So one of the more interesting side points of one my favorite Ted Talks is that the goal of living is to grow, not to be happy. Specifically, as humans, we have alot of quirky, weird, and sometimes apeshit crazy impulses and urges, many that can serve to stand in the way of happiness. This is because we are not built to be happy, we, like every other creature, are built to survive, to go on. More specifically we are built to breed.
But I'll talk about that another time. Another blog. What I want to talk about is what it might mean if we accept that our makeup, our design, is not engineered for the main purpose of happiness.
What does it mean if the goal of living is simply to grow, but yet we yearn, with so much of our being, to be happy.
Well, first off, I'll admit, I found a certain amount of relief with the notion that I was not uniquely designed to be happy, not specifically aimed, genetically, at satisfaction. Because, frankly, it takes some pressure off.
Here, I'll try to make it make sense. If I am made to be happy, and I am not happy, well then I am some kinda fuck up, huh? I mean, if I was built to find joy and peace, and I somehow managed to make a series of decisions that landed me in the miserable heap I have occasionally found myself in, I must be a unique kind of mistake right?
I know that kind of thought has run through my head, more than once. All those angstful teenagers, hiding in their rooms, horrified not just by whatever is standing in their way of happiness, but at the unhappiness themselves. That seed is there: there is something wrong with me for not being happy with what I have. There is something wrong with me because I am sad. There is something shameful or deficient in my lack of ability to seek satisfaction and find it.
But...what if that isn't it. What if it's not true. What if they are quite actually doing what they were designed to do. What if we all are just doing what we should be doing. Namely: going, moving, growing, taking part is this ridiculous ballet that allows us to continue to exist, in one way or another. Then happiness, the pursuit of it, becomes a side note, a choice, a side note that allows us to continue, and our failure to find it at times can just be considered a failed task from time to time, an achievement, but not the point, and certainly nothing to be ashamed of.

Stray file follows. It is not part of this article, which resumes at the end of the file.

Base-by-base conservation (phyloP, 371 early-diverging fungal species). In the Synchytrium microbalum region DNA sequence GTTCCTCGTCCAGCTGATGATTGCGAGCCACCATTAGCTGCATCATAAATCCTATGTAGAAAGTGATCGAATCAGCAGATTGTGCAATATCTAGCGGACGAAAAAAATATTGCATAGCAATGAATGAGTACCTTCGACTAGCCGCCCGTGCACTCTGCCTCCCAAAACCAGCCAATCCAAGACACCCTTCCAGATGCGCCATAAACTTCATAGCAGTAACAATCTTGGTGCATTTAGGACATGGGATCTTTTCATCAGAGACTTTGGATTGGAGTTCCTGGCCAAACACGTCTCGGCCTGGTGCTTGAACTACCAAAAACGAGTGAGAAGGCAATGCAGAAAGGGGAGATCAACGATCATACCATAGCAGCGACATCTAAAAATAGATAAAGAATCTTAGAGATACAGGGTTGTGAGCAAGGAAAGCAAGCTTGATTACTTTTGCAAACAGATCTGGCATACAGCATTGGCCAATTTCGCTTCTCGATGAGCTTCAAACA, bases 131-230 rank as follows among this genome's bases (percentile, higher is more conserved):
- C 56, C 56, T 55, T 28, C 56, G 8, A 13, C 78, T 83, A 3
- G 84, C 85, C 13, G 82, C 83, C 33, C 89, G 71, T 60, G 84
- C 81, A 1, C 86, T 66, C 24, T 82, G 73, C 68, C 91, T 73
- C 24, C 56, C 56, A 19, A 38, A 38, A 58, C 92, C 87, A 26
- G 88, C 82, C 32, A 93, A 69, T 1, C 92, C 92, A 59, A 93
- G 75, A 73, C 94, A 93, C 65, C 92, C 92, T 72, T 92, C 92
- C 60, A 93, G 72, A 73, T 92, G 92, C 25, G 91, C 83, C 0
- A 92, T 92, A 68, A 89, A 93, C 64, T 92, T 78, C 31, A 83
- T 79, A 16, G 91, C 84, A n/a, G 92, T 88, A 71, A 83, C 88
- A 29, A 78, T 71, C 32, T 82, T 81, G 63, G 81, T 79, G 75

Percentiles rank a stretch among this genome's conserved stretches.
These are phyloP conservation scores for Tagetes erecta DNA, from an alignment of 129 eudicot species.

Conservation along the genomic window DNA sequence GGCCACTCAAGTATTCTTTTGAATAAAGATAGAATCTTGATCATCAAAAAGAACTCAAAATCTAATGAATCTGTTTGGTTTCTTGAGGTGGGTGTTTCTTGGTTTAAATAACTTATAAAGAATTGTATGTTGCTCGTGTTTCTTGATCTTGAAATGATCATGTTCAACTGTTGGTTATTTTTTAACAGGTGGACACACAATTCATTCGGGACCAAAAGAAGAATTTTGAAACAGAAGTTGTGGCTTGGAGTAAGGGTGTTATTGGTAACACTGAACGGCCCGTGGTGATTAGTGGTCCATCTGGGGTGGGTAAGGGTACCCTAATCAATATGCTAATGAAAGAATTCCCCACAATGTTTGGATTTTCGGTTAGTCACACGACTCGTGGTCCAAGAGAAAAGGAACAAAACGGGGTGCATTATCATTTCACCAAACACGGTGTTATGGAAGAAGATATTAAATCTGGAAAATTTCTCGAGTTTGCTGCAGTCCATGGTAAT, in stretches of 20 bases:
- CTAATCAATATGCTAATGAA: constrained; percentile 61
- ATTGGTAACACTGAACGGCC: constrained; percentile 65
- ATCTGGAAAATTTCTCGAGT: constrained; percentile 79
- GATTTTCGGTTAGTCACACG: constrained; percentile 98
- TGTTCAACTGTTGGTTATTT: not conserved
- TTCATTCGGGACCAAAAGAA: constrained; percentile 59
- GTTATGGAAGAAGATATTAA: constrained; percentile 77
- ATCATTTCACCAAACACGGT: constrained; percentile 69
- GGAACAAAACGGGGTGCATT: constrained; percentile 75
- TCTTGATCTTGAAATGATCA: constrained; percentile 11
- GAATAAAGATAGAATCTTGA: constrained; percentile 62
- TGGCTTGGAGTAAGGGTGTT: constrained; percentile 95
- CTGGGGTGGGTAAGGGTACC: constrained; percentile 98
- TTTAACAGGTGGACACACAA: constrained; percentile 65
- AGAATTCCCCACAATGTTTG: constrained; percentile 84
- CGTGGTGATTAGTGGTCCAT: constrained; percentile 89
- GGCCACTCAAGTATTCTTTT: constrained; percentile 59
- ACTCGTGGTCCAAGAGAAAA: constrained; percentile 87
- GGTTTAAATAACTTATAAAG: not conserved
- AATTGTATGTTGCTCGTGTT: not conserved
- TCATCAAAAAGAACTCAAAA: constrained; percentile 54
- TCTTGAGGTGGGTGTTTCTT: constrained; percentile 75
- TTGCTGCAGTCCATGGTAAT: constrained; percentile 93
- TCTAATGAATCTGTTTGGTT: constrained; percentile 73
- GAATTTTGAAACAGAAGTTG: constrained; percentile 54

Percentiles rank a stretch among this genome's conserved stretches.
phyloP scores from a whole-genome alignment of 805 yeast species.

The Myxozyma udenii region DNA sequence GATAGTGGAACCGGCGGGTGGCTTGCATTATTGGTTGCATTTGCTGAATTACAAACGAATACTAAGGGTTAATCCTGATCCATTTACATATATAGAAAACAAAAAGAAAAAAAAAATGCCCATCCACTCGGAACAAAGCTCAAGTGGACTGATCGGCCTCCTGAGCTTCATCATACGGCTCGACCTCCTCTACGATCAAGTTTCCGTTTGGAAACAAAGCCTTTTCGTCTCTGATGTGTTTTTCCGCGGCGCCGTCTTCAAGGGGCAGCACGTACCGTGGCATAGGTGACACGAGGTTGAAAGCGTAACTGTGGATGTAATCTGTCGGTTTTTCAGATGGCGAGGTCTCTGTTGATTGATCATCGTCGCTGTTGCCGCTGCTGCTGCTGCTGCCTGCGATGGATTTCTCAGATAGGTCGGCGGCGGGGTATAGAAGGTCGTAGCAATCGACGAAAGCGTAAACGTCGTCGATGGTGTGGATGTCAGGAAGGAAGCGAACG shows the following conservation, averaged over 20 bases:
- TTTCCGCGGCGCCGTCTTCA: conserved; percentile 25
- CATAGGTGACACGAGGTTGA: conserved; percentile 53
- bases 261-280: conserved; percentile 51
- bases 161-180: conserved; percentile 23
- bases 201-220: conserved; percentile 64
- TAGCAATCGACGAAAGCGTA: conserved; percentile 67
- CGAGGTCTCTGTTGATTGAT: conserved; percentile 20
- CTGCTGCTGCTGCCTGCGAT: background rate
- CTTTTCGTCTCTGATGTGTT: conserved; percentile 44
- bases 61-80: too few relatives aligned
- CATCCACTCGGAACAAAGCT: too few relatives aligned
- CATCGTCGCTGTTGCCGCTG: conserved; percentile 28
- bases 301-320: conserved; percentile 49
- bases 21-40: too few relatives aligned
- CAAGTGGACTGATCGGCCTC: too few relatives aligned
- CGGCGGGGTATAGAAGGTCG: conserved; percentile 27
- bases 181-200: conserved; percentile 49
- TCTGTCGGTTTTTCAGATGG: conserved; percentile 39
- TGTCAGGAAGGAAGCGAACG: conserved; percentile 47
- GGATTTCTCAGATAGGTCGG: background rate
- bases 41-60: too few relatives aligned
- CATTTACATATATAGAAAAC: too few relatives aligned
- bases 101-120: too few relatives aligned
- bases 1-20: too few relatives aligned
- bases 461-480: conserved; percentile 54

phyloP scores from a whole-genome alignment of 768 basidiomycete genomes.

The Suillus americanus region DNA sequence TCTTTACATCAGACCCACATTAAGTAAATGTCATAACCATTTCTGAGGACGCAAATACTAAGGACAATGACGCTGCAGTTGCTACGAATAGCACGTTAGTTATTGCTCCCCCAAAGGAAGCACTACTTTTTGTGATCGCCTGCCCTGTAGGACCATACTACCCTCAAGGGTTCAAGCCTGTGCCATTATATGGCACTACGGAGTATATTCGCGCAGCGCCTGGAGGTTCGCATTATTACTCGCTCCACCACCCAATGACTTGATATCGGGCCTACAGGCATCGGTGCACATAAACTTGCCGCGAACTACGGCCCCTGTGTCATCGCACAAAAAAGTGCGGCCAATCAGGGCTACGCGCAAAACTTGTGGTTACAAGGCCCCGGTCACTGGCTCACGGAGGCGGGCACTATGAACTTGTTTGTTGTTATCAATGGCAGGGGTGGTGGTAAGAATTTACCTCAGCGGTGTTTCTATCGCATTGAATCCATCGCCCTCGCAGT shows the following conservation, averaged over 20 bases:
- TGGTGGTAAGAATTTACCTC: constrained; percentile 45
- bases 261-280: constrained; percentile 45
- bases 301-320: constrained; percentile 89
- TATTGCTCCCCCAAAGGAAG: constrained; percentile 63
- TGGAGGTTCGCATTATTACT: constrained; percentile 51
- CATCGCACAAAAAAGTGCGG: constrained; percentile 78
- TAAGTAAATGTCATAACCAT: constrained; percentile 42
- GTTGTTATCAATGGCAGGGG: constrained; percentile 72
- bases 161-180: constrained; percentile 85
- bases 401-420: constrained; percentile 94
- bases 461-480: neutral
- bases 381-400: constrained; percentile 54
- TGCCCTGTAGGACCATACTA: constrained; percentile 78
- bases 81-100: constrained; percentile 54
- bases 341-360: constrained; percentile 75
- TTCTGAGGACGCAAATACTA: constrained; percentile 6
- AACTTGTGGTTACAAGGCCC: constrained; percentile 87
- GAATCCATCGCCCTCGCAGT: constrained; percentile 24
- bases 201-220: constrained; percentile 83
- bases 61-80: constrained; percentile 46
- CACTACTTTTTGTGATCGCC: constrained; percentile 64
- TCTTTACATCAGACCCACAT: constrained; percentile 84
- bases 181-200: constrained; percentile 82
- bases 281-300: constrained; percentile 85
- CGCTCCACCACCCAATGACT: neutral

That being said, I think there is something very noble in the pursuit to find happiness. Because happiness, as often as not, is what keeps us moving, keeps us going and keeps us growing. It is a mechanism, but it is a glorious mechanism that most effectively can help us meet our goal: to grow.
So yes, we've gone full circle, and yet I still have a point. No, I swear.
If we are not built for happiness, but we are capable of finding it, and we WANT to find it, then we have to make it our discreet goal to get it. And it means we may, very well, have to make a special effort to find out what makes us happy, and make it an even more special priority to fight for it, because it might not fall in our lap or come to you naturally.
And if you know what you need to make you happy then you already have something very special. You have a road map to your motivation, a dotted line to your bliss. And it may be broad, or it may specific. Maybe you just need love, maybe you need non stop lovin.' Maybe you need to be the most famous person in the world, and maybe you just need piles and piles of puppies. But if you know, you know, in your heart of hearts, that a pile of schnauzers will keep you in smiles for the rest of your life, and make you a more productive and effective person, than damnit you should go get a dog. And more importantly, you shouldn't let anyone make you feel bad for knowing that is your bliss.
It is the very definition of sanity to pursue what want if you know it will make you happy. And those who love you, hopefully, will always respect your craziest little urges and your most understandable desires alike, because they respect you, and they want to see you happy. And you should be very wary of anyone who tries to tell you that your goals, your little points of bliss, are greedy or stupid or completely unreasonable. Because even if you will never get your pound of puppies, or your true love, the art of wanting is art of wanting to thrive.